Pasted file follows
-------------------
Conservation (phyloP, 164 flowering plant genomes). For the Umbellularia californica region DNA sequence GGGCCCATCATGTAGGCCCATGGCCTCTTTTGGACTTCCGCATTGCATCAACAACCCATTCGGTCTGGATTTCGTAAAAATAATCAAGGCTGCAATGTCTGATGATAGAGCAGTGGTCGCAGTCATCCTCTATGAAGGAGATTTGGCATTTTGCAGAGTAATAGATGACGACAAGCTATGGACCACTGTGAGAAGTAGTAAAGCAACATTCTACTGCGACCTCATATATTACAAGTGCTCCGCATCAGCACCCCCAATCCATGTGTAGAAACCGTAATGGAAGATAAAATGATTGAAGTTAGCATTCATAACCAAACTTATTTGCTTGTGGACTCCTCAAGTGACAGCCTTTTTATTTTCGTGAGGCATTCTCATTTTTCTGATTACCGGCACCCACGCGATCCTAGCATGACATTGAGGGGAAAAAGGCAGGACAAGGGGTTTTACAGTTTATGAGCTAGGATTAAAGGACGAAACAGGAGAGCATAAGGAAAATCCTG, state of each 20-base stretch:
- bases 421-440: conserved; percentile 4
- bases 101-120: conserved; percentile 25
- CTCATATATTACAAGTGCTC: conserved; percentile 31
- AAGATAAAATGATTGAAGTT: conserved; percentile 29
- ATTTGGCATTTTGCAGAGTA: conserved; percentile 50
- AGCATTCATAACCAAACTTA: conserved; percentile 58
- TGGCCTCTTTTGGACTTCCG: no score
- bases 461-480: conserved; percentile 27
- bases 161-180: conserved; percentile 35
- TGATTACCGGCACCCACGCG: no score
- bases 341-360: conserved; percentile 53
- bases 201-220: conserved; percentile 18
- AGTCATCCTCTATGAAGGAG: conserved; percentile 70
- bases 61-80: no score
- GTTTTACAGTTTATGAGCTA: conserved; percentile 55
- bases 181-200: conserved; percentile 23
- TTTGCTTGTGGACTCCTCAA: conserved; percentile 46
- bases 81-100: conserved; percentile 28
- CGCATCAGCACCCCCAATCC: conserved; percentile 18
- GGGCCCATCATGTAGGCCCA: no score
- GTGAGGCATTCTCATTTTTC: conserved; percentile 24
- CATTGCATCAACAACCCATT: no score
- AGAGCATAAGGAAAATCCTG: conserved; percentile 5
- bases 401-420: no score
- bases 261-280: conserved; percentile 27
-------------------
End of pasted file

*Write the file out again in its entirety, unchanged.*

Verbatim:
Conservation (phyloP, 164 flowering plant genomes). For the Umbellularia californica region DNA sequence GGGCCCATCATGTAGGCCCATGGCCTCTTTTGGACTTCCGCATTGCATCAACAACCCATTCGGTCTGGATTTCGTAAAAATAATCAAGGCTGCAATGTCTGATGATAGAGCAGTGGTCGCAGTCATCCTCTATGAAGGAGATTTGGCATTTTGCAGAGTAATAGATGACGACAAGCTATGGACCACTGTGAGAAGTAGTAAAGCAACATTCTACTGCGACCTCATATATTACAAGTGCTCCGCATCAGCACCCCCAATCCATGTGTAGAAACCGTAATGGAAGATAAAATGATTGAAGTTAGCATTCATAACCAAACTTATTTGCTTGTGGACTCCTCAAGTGACAGCCTTTTTATTTTCGTGAGGCATTCTCATTTTTCTGATTACCGGCACCCACGCGATCCTAGCATGACATTGAGGGGAAAAAGGCAGGACAAGGGGTTTTACAGTTTATGAGCTAGGATTAAAGGACGAAACAGGAGAGCATAAGGAAAATCCTG, state of each 20-base stretch:
- bases 421-440: conserved; percentile 4
- bases 101-120: conserved; percentile 25
- CTCATATATTACAAGTGCTC: conserved; percentile 31
- AAGATAAAATGATTGAAGTT: conserved; percentile 29
- ATTTGGCATTTTGCAGAGTA: conserved; percentile 50
- AGCATTCATAACCAAACTTA: conserved; percentile 58
- TGGCCTCTTTTGGACTTCCG: no score
- bases 461-480: conserved; percentile 27
- bases 161-180: conserved; percentile 35
- TGATTACCGGCACCCACGCG: no score
- bases 341-360: conserved; percentile 53
- bases 201-220: conserved; percentile 18
- AGTCATCCTCTATGAAGGAG: conserved; percentile 70
- bases 61-80: no score
- GTTTTACAGTTTATGAGCTA: conserved; percentile 55
- bases 181-200: conserved; percentile 23
- TTTGCTTGTGGACTCCTCAA: conserved; percentile 46
- bases 81-100: conserved; percentile 28
- CGCATCAGCACCCCCAATCC: conserved; percentile 18
- GGGCCCATCATGTAGGCCCA: no score
- GTGAGGCATTCTCATTTTTC: conserved; percentile 24
- CATTGCATCAACAACCCATT: no score
- AGAGCATAAGGAAAATCCTG: conserved; percentile 5
- bases 401-420: no score
- bases 261-280: conserved; percentile 27